Two incomplete mandibles (plus a third tentatively referred) and an isolated P4 of Rhynchocyon pliocaenicus are reported from Localities 2, 3, and 10E, Upper Laetolil Beds, Laetoli, Tanzania, East Africa. The specimens are dated at ca. 3.7–3.6 Ma. Morphology of this newly recovered material confirms and enhances a diagnosis based previously on only the holotype and paratype. Mean jaw depth and almost all dental measurements of R. pliocaenicus are on average about 21% smaller than those of the extant species R. cirnei, R. petersi, and R. chrysopygus. Rhynchocyon pliocaenicus is diagnosed also by a p2 with a strong posterior heel with a prominent posterior basal cusp, consistent presence of an anterobuccal cingulum on p4-m2, and a posterior cingulum on p4-m1. The protoloph of P4 and M1 of R. pliocaenicus connects to the tip of the paracone. If the habitat preferences of R. pliocaenicus were similar to extant Rhynchocyon, then the presence of this fossil species suggests that closed canopy habitats were present at Laetoli ca 3.7–3.6 Ma, but probably relatively rare.
Alisa J. Winkler

Chapter 5. Galagidae (Lorisoidea, Primates)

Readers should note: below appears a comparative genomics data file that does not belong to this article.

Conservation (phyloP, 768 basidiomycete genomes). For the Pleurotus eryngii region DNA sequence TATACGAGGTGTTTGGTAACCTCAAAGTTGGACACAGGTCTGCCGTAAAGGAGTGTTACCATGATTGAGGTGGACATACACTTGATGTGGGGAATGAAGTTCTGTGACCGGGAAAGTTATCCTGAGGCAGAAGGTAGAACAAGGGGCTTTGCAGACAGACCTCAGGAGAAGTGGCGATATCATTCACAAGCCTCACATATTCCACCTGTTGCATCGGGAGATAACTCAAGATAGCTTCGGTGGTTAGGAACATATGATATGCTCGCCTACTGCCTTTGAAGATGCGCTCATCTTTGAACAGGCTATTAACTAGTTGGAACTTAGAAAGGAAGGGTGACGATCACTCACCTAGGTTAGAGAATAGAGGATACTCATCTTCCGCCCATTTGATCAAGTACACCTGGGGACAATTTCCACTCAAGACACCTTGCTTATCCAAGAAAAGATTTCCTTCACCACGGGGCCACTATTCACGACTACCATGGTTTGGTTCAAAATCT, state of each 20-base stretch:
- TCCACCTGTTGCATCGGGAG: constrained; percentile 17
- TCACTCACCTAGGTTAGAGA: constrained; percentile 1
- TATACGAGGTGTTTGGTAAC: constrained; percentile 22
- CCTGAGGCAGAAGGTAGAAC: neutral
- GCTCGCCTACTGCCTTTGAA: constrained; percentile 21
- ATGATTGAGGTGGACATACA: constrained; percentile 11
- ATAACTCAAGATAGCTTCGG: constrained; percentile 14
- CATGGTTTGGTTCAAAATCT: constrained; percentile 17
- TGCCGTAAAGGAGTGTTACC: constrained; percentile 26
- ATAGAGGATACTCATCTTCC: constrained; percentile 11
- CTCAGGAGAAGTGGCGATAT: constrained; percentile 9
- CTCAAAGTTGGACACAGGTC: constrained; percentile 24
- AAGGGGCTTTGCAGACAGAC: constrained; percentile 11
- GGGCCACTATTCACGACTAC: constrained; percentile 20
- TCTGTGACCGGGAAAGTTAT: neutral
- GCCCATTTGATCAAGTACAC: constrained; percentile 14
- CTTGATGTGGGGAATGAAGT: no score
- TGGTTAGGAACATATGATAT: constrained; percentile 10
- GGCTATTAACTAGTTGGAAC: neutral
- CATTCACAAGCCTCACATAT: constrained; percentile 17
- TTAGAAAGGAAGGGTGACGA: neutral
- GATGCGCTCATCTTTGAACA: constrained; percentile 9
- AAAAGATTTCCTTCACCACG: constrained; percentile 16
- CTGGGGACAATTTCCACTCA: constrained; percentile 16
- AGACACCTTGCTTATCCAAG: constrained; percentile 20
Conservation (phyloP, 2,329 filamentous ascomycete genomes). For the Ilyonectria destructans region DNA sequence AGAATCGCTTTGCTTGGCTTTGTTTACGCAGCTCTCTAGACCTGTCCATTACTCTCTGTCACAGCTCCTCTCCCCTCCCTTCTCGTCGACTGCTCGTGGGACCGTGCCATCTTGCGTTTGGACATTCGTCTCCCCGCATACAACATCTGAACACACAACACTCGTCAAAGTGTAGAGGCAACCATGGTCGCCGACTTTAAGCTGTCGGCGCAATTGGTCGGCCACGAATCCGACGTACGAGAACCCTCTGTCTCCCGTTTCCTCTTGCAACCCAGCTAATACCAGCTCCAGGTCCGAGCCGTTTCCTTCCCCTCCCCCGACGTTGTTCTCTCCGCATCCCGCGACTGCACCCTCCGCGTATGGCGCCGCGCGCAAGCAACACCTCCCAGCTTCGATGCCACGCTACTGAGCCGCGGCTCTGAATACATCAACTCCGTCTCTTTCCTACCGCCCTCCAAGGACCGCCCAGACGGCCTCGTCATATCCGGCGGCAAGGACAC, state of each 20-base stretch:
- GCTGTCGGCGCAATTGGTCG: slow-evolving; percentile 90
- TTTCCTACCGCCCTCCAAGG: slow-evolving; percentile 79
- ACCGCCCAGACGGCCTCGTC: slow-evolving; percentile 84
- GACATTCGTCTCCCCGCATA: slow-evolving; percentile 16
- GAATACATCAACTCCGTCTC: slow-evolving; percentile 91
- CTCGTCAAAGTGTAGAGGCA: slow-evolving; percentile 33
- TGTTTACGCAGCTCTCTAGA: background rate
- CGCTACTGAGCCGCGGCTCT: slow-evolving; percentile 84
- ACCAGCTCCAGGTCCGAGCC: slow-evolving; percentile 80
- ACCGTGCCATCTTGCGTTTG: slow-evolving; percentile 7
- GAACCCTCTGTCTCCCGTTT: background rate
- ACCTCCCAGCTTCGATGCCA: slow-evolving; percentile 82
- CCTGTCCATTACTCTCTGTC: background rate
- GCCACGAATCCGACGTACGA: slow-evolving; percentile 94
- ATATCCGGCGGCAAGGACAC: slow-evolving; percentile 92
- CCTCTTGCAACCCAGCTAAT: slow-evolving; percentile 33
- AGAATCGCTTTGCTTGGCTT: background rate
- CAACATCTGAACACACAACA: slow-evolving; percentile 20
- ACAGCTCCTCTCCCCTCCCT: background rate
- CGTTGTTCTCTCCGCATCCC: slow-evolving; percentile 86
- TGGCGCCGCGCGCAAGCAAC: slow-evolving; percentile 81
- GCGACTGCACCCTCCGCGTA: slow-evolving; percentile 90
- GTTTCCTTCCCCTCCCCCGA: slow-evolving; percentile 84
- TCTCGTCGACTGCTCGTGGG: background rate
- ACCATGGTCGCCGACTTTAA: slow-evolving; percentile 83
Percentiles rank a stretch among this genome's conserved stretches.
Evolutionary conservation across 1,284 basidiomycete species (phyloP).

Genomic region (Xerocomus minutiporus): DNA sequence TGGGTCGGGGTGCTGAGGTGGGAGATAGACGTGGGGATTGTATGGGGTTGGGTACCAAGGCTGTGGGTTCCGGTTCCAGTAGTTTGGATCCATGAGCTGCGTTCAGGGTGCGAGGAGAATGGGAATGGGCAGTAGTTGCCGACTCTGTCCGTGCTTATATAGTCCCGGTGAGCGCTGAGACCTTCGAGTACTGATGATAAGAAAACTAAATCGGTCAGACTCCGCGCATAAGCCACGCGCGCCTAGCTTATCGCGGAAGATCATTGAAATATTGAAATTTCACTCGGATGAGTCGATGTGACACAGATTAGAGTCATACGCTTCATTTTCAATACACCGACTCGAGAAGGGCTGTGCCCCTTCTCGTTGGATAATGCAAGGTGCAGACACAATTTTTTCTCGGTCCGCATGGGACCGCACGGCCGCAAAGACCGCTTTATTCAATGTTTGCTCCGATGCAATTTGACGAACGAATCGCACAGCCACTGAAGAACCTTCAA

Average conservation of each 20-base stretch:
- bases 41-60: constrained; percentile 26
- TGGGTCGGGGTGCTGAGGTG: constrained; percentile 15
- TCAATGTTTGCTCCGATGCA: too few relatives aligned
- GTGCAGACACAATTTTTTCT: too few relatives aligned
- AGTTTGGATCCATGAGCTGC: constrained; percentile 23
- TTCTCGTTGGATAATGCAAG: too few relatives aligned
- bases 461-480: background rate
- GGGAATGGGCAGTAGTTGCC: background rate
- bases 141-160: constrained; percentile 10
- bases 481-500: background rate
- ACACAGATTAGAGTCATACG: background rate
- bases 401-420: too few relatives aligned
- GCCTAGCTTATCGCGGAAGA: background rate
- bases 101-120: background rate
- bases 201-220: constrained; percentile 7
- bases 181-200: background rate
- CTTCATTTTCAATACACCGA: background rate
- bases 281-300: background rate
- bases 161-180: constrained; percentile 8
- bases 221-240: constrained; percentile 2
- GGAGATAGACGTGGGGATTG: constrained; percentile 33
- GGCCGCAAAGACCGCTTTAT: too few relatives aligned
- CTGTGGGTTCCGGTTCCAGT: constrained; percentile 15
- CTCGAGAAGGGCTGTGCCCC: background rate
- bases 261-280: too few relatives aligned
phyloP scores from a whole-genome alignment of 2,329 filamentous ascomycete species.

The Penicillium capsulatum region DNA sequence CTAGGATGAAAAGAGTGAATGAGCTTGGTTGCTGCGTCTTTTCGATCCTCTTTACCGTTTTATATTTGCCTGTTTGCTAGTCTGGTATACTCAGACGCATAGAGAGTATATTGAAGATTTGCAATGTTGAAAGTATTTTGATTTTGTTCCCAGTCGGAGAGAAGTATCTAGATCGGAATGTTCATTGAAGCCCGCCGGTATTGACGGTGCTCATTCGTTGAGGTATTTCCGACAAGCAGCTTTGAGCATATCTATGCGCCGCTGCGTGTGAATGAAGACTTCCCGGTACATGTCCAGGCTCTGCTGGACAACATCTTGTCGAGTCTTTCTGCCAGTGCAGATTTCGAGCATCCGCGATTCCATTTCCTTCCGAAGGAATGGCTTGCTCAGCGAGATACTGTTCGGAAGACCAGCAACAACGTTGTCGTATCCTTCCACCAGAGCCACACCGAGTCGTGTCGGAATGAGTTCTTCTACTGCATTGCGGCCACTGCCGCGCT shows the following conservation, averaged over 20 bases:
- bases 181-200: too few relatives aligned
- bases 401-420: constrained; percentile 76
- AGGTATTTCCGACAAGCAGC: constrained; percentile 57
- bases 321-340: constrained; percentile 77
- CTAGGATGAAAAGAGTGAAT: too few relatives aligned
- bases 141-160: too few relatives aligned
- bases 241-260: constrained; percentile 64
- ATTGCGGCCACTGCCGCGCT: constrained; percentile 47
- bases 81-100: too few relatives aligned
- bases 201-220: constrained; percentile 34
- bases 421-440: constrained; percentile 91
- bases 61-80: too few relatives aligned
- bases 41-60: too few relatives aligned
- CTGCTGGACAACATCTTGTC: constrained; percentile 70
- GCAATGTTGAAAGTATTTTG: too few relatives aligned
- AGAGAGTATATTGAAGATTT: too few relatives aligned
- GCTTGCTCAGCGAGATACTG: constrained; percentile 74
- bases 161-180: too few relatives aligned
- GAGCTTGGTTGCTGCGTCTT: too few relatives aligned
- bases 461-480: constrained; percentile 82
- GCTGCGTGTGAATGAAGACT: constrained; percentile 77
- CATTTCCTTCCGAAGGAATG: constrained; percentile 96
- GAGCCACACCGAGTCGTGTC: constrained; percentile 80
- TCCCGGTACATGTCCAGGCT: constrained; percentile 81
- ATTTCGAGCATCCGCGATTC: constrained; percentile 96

An additional specimen of a fossil galagid was recently recovered from the Upper Laetolil Beds at Laetoli in northern Tanzania. This new find represents the most complete specimen of a galagid known from Laetoli, and comprises associated partial right and left mandibular corpora. The galagid material from Laetoli can all be attributed to a single species, previously referred to as Galago sadimanensis. However, the taxon is sufficiently distinct from all extant galagids, as well as stem galagids from the Miocene of East Africa, to be placed in its own genus, Laetolia. The fossil record of galagids from the Pliocene of Africa is exceedingly poor, and Laetolia sadimanensis represents the best-known form. Laetolia can be distinguished from other galagids by its unique suite of morphological features. The stout and vertical implantation of P2, the steeply inclined and robust symphysis, and the relatively deep corpus are all specialized features that are probably functionally linked. However, Laetolia has a less molariform P4 than extant galagids, and it can be inferred to represents their primitive sister taxon. Based on molecular clock estimates, extant galagids shared a last common ancestor during the late Oligocene. It is interesting, therefore, to discover a sister taxon of extant galagids surviving in East Africa until at least the Pliocene, contemporary with more advanced crown members of the clade. From a paleoecological perspective, the occurrence of fossil galagids at Laetoli implies the presence of habitats with at least a sparse coverage of trees and/or thorn bush.